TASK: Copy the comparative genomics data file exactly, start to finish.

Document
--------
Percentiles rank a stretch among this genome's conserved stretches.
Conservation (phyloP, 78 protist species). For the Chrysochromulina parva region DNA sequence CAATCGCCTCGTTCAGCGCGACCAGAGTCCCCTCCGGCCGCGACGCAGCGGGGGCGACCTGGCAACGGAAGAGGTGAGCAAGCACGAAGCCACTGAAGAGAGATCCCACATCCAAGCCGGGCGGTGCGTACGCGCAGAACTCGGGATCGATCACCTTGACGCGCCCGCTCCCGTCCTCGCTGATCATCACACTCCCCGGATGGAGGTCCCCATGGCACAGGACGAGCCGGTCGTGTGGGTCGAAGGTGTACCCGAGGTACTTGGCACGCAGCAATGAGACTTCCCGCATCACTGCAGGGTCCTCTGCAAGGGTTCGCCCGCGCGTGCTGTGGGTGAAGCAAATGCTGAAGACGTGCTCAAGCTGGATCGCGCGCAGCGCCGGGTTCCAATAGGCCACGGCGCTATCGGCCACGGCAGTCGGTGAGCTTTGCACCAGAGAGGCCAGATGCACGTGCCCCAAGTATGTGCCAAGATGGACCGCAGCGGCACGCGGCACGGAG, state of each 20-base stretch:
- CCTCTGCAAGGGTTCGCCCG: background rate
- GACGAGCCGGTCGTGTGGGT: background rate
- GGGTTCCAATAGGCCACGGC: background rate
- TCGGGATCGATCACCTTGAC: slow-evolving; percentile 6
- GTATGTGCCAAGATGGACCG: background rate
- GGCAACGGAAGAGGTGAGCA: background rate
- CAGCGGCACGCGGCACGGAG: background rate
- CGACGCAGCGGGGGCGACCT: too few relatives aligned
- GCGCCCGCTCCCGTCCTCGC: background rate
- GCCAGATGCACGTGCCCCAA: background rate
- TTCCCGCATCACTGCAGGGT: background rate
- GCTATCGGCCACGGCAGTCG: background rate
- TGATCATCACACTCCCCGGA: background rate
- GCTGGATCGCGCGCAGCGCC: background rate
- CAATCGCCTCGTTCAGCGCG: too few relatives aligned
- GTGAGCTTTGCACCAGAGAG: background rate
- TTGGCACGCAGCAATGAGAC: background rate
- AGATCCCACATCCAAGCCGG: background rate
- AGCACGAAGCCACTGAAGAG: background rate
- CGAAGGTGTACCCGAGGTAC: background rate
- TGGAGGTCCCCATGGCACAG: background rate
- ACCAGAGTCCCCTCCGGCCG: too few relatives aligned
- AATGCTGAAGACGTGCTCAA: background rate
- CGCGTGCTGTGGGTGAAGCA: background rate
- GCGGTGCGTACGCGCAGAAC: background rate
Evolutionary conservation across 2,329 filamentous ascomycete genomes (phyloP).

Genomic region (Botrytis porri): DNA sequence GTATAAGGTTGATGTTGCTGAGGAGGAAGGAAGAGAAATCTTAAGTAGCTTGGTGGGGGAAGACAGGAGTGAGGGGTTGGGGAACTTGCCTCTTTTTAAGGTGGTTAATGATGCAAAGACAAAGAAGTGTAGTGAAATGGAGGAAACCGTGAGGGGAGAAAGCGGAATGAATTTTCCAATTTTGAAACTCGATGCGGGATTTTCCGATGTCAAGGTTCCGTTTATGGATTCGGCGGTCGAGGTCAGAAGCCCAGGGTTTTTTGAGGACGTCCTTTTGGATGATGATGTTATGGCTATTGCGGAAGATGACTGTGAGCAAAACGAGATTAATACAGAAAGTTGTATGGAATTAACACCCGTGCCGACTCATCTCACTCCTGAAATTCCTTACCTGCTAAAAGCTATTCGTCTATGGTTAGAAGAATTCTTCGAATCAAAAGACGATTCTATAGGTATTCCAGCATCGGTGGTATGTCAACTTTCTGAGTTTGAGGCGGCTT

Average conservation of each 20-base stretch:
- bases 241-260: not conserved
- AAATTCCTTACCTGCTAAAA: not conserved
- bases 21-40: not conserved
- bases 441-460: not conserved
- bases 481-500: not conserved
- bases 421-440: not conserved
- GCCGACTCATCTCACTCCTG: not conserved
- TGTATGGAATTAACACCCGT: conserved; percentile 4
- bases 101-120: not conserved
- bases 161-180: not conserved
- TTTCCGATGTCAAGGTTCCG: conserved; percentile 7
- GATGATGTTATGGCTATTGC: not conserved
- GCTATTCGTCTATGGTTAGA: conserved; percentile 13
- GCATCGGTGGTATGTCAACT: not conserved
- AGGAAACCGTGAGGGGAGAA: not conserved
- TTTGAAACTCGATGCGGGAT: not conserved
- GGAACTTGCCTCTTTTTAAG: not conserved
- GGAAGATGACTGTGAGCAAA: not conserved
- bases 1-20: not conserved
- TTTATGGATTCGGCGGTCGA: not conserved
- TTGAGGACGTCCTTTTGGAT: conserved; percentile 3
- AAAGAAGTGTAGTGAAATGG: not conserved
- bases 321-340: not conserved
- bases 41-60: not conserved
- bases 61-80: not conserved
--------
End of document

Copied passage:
Percentiles rank a stretch among this genome's conserved stretches.
Conservation (phyloP, 78 protist species). For the Chrysochromulina parva region DNA sequence CAATCGCCTCGTTCAGCGCGACCAGAGTCCCCTCCGGCCGCGACGCAGCGGGGGCGACCTGGCAACGGAAGAGGTGAGCAAGCACGAAGCCACTGAAGAGAGATCCCACATCCAAGCCGGGCGGTGCGTACGCGCAGAACTCGGGATCGATCACCTTGACGCGCCCGCTCCCGTCCTCGCTGATCATCACACTCCCCGGATGGAGGTCCCCATGGCACAGGACGAGCCGGTCGTGTGGGTCGAAGGTGTACCCGAGGTACTTGGCACGCAGCAATGAGACTTCCCGCATCACTGCAGGGTCCTCTGCAAGGGTTCGCCCGCGCGTGCTGTGGGTGAAGCAAATGCTGAAGACGTGCTCAAGCTGGATCGCGCGCAGCGCCGGGTTCCAATAGGCCACGGCGCTATCGGCCACGGCAGTCGGTGAGCTTTGCACCAGAGAGGCCAGATGCACGTGCCCCAAGTATGTGCCAAGATGGACCGCAGCGGCACGCGGCACGGAG, state of each 20-base stretch:
- CCTCTGCAAGGGTTCGCCCG: background rate
- GACGAGCCGGTCGTGTGGGT: background rate
- GGGTTCCAATAGGCCACGGC: background rate
- TCGGGATCGATCACCTTGAC: slow-evolving; percentile 6
- GTATGTGCCAAGATGGACCG: background rate
- GGCAACGGAAGAGGTGAGCA: background rate
- CAGCGGCACGCGGCACGGAG: background rate
- CGACGCAGCGGGGGCGACCT: too few relatives aligned
- GCGCCCGCTCCCGTCCTCGC: background rate
- GCCAGATGCACGTGCCCCAA: background rate
- TTCCCGCATCACTGCAGGGT: background rate
- GCTATCGGCCACGGCAGTCG: background rate
- TGATCATCACACTCCCCGGA: background rate
- GCTGGATCGCGCGCAGCGCC: background rate
- CAATCGCCTCGTTCAGCGCG: too few relatives aligned
- GTGAGCTTTGCACCAGAGAG: background rate
- TTGGCACGCAGCAATGAGAC: background rate
- AGATCCCACATCCAAGCCGG: background rate
- AGCACGAAGCCACTGAAGAG: background rate
- CGAAGGTGTACCCGAGGTAC: background rate
- TGGAGGTCCCCATGGCACAG: background rate
- ACCAGAGTCCCCTCCGGCCG: too few relatives aligned
- AATGCTGAAGACGTGCTCAA: background rate
- CGCGTGCTGTGGGTGAAGCA: background rate
- GCGGTGCGTACGCGCAGAAC: background rate
Evolutionary conservation across 2,329 filamentous ascomycete genomes (phyloP).

Genomic region (Botrytis porri): DNA sequence GTATAAGGTTGATGTTGCTGAGGAGGAAGGAAGAGAAATCTTAAGTAGCTTGGTGGGGGAAGACAGGAGTGAGGGGTTGGGGAACTTGCCTCTTTTTAAGGTGGTTAATGATGCAAAGACAAAGAAGTGTAGTGAAATGGAGGAAACCGTGAGGGGAGAAAGCGGAATGAATTTTCCAATTTTGAAACTCGATGCGGGATTTTCCGATGTCAAGGTTCCGTTTATGGATTCGGCGGTCGAGGTCAGAAGCCCAGGGTTTTTTGAGGACGTCCTTTTGGATGATGATGTTATGGCTATTGCGGAAGATGACTGTGAGCAAAACGAGATTAATACAGAAAGTTGTATGGAATTAACACCCGTGCCGACTCATCTCACTCCTGAAATTCCTTACCTGCTAAAAGCTATTCGTCTATGGTTAGAAGAATTCTTCGAATCAAAAGACGATTCTATAGGTATTCCAGCATCGGTGGTATGTCAACTTTCTGAGTTTGAGGCGGCTT

Average conservation of each 20-base stretch:
- bases 241-260: not conserved
- AAATTCCTTACCTGCTAAAA: not conserved
- bases 21-40: not conserved
- bases 441-460: not conserved
- bases 481-500: not conserved
- bases 421-440: not conserved
- GCCGACTCATCTCACTCCTG: not conserved
- TGTATGGAATTAACACCCGT: conserved; percentile 4
- bases 101-120: not conserved
- bases 161-180: not conserved
- TTTCCGATGTCAAGGTTCCG: conserved; percentile 7
- GATGATGTTATGGCTATTGC: not conserved
- GCTATTCGTCTATGGTTAGA: conserved; percentile 13
- GCATCGGTGGTATGTCAACT: not conserved
- AGGAAACCGTGAGGGGAGAA: not conserved
- TTTGAAACTCGATGCGGGAT: not conserved
- GGAACTTGCCTCTTTTTAAG: not conserved
- GGAAGATGACTGTGAGCAAA: not conserved
- bases 1-20: not conserved
- TTTATGGATTCGGCGGTCGA: not conserved
- TTGAGGACGTCCTTTTGGAT: conserved; percentile 3
- AAAGAAGTGTAGTGAAATGG: not conserved
- bases 321-340: not conserved
- bases 41-60: not conserved
- bases 61-80: not conserved